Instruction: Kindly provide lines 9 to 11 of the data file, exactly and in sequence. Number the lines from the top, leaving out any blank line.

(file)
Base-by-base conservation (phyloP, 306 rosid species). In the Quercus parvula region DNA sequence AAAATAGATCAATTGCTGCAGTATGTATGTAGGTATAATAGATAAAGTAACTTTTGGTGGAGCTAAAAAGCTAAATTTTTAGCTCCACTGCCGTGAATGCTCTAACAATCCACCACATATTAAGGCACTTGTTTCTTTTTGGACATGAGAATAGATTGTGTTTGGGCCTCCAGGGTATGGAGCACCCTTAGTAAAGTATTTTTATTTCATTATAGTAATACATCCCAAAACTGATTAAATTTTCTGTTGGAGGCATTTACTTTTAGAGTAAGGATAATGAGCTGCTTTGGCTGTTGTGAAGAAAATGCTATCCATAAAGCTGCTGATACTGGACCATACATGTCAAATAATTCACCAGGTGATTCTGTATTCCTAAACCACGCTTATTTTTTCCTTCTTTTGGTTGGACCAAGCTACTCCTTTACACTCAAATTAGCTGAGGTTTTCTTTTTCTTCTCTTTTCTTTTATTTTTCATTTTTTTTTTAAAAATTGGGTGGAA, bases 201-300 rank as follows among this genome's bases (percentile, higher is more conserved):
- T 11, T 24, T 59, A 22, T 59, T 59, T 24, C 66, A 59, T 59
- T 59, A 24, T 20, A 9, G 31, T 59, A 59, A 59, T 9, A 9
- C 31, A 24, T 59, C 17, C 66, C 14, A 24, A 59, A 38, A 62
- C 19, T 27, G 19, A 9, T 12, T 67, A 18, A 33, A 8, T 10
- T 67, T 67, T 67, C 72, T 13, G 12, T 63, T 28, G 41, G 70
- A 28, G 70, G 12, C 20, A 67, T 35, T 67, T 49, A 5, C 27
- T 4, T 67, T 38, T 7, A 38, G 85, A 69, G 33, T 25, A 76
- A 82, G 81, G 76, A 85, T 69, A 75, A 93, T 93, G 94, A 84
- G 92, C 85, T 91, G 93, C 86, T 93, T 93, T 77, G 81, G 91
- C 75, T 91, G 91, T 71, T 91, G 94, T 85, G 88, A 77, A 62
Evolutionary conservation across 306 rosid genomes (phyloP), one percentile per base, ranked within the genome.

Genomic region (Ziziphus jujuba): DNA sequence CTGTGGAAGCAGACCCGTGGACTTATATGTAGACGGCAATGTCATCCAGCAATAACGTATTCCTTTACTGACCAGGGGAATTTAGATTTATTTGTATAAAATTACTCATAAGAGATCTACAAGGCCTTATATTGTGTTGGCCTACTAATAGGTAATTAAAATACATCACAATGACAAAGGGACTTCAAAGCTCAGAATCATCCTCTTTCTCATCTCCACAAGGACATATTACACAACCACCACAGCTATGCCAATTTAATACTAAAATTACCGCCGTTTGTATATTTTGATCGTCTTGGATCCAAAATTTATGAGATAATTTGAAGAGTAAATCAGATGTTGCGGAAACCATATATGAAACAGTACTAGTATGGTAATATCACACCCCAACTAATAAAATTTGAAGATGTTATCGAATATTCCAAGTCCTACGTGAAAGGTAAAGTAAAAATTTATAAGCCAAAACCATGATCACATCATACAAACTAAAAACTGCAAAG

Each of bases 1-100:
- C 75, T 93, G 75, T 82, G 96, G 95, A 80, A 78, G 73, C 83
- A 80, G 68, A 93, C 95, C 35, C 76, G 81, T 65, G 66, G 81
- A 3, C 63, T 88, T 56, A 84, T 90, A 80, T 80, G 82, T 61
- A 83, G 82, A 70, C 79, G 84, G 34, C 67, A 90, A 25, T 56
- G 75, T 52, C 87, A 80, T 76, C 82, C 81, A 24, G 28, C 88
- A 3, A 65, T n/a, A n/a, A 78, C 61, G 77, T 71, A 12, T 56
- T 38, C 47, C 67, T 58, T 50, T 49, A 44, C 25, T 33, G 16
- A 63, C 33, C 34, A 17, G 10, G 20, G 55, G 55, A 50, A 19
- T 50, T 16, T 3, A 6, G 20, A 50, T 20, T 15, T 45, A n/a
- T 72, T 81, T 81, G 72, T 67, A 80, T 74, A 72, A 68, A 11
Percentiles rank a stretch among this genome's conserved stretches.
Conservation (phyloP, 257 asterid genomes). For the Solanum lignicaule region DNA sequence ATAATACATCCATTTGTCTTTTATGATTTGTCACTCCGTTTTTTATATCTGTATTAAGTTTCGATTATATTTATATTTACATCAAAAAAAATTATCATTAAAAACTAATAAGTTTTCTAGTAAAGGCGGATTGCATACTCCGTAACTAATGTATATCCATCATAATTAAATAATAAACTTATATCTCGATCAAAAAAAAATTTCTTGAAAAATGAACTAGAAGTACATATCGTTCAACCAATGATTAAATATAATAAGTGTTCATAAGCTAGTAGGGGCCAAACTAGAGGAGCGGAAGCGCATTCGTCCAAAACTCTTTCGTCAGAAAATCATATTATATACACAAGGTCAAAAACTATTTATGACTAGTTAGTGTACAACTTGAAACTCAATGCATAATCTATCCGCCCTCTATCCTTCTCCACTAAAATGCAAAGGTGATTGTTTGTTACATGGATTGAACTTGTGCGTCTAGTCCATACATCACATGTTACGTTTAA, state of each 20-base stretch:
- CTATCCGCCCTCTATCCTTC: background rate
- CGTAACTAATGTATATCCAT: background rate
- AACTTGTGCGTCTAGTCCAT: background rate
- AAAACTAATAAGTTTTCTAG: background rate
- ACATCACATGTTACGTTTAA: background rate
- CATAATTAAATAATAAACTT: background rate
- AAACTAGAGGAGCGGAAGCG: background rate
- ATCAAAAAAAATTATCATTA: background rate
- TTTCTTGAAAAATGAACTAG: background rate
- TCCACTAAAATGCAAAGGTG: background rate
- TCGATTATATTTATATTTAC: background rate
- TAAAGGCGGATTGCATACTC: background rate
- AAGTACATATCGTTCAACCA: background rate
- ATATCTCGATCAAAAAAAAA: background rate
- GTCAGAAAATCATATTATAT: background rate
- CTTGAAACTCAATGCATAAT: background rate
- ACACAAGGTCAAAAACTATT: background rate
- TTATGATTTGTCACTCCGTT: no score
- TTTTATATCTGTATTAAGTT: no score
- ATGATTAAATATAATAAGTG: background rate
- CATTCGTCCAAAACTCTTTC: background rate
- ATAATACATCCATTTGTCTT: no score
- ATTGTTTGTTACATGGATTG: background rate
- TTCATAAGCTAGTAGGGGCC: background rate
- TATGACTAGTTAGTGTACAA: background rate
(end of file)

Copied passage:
- A 82, G 81, G 76, A 85, T 69, A 75, A 93, T 93, G 94, A 84
- G 92, C 85, T 91, G 93, C 86, T 93, T 93, T 77, G 81, G 91
- C 75, T 91, G 91, T 71, T 91, G 94, T 85, G 88, A 77, A 62